contest, because I have nothing to do but place it in the hands of
competent lawyers. No personal activity is required of me, and I am an
indolent man."

The second part of the programme was accomplished even sooner than
Stranleigh had promised, but the first part hung fire. The brokers in
New York could not acquire any Powerville stock, as was shown by their
application to Miss Maturin herself, neither had their efforts been
executed with that secrecy which Stranleigh had enjoined. He realised
this when John L. Boscombe called upon him. He went directly to the
point.

"I am happy to meet you, Lord Stranleigh, and if you'll excuse me, I'd
like to say that you are more greatly in need of advice at this moment
than any man in America."

"You are perfectly right, Mr. Boscombe. I am always in need of good
advice, and I appreciate it."

"An application was made to me from New York for a block of stock. That
stock is not for sale, but I dallied with the brokers, made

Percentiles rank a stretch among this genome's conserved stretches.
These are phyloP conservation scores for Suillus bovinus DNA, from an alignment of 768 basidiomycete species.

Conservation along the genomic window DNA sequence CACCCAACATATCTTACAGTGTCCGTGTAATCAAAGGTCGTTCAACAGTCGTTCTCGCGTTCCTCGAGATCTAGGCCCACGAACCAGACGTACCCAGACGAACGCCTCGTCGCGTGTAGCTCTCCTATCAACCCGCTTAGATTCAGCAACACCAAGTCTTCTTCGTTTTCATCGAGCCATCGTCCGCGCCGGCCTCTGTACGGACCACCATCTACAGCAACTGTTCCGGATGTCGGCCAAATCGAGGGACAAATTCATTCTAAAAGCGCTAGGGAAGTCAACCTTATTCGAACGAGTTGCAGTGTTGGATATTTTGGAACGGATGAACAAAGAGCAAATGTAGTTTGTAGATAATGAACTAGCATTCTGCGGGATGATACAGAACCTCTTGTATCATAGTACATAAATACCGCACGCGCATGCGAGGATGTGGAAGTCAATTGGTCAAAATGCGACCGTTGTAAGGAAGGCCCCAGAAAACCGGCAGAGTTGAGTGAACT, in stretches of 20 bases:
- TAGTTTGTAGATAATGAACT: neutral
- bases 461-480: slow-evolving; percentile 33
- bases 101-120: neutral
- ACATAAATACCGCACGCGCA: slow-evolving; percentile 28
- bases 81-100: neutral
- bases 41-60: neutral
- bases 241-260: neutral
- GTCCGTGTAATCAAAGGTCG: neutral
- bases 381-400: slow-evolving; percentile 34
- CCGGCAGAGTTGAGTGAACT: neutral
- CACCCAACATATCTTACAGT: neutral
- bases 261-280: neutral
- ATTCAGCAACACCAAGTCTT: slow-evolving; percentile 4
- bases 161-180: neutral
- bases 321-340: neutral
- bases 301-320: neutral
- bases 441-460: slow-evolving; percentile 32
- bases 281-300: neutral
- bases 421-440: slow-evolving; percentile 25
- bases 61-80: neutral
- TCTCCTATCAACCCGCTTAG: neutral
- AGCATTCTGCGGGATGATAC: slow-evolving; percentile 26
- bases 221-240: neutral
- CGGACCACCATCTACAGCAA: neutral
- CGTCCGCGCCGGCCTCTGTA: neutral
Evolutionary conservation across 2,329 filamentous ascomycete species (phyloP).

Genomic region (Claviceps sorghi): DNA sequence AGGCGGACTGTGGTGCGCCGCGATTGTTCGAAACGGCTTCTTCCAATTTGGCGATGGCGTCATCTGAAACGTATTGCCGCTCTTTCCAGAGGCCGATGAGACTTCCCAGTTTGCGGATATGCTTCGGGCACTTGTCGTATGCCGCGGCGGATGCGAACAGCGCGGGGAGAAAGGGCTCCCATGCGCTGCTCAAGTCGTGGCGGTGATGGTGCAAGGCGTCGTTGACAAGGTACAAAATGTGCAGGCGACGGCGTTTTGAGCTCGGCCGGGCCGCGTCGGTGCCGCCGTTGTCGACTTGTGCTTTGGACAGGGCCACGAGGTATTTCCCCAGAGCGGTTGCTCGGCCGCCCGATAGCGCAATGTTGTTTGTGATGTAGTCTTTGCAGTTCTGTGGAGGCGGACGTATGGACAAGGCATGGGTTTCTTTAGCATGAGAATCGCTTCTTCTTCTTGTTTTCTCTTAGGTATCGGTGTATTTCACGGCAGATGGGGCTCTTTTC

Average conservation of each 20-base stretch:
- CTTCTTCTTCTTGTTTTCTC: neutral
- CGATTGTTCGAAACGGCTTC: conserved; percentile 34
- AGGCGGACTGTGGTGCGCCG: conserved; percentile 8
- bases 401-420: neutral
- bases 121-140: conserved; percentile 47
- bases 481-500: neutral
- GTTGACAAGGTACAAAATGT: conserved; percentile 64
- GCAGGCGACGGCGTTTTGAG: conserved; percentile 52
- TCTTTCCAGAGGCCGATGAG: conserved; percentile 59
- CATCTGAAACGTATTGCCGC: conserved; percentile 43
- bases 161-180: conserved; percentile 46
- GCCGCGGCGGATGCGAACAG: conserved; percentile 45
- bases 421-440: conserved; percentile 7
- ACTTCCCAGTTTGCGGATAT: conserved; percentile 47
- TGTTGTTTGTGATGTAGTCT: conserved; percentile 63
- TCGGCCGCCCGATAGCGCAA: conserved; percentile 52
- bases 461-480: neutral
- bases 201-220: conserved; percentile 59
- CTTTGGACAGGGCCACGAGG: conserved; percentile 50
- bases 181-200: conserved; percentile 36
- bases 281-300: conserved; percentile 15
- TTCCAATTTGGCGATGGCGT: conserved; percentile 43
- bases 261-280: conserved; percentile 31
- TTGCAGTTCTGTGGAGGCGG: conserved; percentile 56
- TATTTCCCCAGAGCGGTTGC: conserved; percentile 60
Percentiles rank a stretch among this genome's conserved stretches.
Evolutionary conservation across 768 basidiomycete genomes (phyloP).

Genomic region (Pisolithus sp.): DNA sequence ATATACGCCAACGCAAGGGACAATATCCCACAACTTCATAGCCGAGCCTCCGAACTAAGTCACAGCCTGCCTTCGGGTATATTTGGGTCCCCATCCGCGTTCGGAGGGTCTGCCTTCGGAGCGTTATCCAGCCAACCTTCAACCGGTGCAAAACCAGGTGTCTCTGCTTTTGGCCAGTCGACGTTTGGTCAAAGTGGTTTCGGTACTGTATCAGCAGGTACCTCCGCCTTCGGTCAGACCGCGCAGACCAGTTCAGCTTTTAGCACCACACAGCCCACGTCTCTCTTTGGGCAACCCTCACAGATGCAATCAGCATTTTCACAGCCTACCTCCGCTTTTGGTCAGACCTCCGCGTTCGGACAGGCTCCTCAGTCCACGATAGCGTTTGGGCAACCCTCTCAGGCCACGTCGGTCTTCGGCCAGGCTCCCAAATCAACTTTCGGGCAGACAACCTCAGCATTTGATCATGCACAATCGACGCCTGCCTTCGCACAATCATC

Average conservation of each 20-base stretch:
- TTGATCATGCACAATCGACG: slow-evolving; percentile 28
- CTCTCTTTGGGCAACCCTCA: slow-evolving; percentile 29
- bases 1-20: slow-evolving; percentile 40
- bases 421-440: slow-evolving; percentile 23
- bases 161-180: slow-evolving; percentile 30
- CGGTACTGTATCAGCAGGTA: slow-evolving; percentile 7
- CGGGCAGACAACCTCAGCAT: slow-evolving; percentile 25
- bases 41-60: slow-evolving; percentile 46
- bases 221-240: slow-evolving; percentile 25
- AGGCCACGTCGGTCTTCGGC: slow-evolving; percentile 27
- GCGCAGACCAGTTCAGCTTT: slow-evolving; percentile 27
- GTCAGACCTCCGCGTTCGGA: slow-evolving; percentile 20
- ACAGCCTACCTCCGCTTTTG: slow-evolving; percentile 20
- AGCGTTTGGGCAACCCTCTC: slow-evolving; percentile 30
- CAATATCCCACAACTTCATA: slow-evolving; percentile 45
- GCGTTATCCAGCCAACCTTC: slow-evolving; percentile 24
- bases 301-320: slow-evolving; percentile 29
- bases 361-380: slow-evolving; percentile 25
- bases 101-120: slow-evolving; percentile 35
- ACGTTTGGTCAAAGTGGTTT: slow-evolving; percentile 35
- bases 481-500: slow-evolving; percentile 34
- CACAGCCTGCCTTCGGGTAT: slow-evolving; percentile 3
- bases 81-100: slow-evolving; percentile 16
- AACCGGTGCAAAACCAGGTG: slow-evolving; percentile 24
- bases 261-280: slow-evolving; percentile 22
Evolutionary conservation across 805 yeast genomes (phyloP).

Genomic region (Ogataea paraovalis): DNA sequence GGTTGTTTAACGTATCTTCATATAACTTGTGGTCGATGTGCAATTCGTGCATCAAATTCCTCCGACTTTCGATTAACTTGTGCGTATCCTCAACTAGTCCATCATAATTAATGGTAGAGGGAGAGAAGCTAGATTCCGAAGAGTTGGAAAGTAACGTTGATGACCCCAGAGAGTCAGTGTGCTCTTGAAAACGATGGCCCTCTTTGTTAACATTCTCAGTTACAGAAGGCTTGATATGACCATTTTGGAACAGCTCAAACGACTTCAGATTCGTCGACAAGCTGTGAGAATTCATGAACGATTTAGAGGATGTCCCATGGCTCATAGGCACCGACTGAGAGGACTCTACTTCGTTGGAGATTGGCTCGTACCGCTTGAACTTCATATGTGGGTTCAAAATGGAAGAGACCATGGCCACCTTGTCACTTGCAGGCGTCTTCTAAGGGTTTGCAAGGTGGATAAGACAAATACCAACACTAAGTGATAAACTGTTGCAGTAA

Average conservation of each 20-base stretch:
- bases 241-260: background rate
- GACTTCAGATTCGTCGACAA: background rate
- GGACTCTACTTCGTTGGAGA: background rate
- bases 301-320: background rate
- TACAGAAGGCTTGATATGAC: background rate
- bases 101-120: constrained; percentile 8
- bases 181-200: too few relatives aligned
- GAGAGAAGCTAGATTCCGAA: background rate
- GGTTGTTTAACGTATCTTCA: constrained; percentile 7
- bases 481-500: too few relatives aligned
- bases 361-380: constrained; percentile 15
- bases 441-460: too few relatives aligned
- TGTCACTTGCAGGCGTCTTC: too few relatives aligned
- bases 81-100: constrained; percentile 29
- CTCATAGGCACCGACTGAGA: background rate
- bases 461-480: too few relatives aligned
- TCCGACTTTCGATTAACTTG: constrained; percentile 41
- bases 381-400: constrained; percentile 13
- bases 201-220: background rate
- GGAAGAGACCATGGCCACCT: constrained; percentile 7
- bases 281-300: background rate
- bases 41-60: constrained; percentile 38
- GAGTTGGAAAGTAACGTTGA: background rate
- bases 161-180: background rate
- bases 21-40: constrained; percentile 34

investigations, and traced the inquiry to you."

"Very clever of you, Mr. Boscombe."

"I learn that you propose to finance Miss Constance Maturin, who is a
junior partner in my business."

"I should not think of contradicting so shrewd a man as yourself, Mr.
Boscombe. What do you advise in the premises?"

"I advise you to get out, and quick, too."

"If I don't, what are you going to do to me?"

"Oh, I shall do nothing. She will do all that is necessary. That woman
is stark mad, Lord Stranleigh. Her own father recognised it when he
bereft her of all power in the great business he founded. If she had her
way, she'd ruin the company inside a year with her hare-brained schemes;
love of the dear people, and that sort of guff."

"I am sorry to hear that. I noticed no dementia on the part of Miss
Maturin, who seemed to me a most cultivated and very charming young
lady. You will permit me, I hope, to thank you for your warning, and
will not be surprised that I can give you no decision on the spur of the
moment. I am a slow-minded person, and need time to think over things."

"Certainly, certainly; personally I come to sudden conclusions, and once